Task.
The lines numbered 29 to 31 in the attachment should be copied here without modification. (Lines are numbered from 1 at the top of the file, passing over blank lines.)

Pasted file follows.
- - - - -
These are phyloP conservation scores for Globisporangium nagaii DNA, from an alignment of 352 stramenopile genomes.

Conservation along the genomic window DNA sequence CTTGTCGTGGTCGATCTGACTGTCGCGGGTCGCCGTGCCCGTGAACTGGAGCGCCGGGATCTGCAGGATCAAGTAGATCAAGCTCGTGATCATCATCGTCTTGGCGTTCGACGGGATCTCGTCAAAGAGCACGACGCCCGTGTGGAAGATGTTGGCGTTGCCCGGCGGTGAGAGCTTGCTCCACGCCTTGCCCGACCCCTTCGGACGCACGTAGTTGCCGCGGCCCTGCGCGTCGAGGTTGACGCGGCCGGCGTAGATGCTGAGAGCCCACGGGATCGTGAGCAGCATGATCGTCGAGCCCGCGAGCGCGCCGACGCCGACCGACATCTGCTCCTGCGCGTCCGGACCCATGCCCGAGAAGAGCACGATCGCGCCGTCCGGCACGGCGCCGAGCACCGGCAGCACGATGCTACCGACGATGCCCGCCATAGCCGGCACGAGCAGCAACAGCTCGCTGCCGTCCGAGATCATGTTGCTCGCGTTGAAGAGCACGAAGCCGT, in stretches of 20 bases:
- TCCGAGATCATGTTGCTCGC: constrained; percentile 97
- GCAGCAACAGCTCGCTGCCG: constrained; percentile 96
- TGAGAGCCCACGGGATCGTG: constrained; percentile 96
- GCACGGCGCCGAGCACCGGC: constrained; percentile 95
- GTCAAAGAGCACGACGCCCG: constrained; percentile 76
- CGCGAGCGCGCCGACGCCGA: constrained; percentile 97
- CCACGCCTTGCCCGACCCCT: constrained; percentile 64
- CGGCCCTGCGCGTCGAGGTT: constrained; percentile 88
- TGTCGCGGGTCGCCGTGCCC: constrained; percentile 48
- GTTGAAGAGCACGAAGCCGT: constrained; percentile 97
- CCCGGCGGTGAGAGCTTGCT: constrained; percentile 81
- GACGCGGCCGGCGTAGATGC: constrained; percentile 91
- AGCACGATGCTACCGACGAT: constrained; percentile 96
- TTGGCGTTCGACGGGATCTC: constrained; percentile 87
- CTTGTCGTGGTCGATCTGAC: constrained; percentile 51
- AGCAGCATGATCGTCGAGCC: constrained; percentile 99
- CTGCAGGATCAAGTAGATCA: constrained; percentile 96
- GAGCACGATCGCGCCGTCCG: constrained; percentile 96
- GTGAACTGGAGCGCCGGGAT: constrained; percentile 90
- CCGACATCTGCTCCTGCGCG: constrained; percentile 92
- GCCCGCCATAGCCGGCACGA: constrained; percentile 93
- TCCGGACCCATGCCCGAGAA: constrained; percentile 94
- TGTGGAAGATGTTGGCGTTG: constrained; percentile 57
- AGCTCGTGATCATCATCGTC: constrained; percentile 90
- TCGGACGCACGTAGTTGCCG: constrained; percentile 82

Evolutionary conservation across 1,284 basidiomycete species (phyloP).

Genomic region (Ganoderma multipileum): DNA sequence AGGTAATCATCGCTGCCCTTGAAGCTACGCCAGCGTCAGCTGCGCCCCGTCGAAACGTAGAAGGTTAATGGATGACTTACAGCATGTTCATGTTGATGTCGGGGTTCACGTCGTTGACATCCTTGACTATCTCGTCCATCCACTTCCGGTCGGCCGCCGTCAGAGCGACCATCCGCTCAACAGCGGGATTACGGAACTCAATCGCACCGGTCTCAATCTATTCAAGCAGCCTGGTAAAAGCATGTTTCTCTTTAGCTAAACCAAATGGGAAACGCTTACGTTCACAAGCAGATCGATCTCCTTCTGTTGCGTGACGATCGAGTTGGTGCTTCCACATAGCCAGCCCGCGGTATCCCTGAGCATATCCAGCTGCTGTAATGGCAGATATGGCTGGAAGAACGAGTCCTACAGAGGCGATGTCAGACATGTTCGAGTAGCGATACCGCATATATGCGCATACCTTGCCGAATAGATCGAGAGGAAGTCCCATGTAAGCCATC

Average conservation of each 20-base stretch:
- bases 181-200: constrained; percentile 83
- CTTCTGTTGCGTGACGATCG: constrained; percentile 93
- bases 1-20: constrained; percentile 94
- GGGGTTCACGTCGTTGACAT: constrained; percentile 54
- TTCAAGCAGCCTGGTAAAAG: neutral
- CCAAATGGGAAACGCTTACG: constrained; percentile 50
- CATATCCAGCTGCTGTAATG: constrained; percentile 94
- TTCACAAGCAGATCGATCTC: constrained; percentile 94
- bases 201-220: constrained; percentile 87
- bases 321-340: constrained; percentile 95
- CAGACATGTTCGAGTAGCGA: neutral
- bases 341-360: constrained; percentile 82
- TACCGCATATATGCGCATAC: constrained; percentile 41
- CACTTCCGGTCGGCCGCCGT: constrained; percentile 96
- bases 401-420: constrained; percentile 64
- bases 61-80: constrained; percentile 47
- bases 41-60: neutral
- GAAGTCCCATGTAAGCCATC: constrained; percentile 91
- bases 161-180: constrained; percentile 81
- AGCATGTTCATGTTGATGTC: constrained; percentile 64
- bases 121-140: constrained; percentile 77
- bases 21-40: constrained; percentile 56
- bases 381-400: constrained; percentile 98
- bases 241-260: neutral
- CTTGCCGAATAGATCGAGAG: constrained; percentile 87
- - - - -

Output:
Genomic region (Ganoderma multipileum): DNA sequence AGGTAATCATCGCTGCCCTTGAAGCTACGCCAGCGTCAGCTGCGCCCCGTCGAAACGTAGAAGGTTAATGGATGACTTACAGCATGTTCATGTTGATGTCGGGGTTCACGTCGTTGACATCCTTGACTATCTCGTCCATCCACTTCCGGTCGGCCGCCGTCAGAGCGACCATCCGCTCAACAGCGGGATTACGGAACTCAATCGCACCGGTCTCAATCTATTCAAGCAGCCTGGTAAAAGCATGTTTCTCTTTAGCTAAACCAAATGGGAAACGCTTACGTTCACAAGCAGATCGATCTCCTTCTGTTGCGTGACGATCGAGTTGGTGCTTCCACATAGCCAGCCCGCGGTATCCCTGAGCATATCCAGCTGCTGTAATGGCAGATATGGCTGGAAGAACGAGTCCTACAGAGGCGATGTCAGACATGTTCGAGTAGCGATACCGCATATATGCGCATACCTTGCCGAATAGATCGAGAGGAAGTCCCATGTAAGCCATC

Average conservation of each 20-base stretch:
- bases 181-200: constrained; percentile 83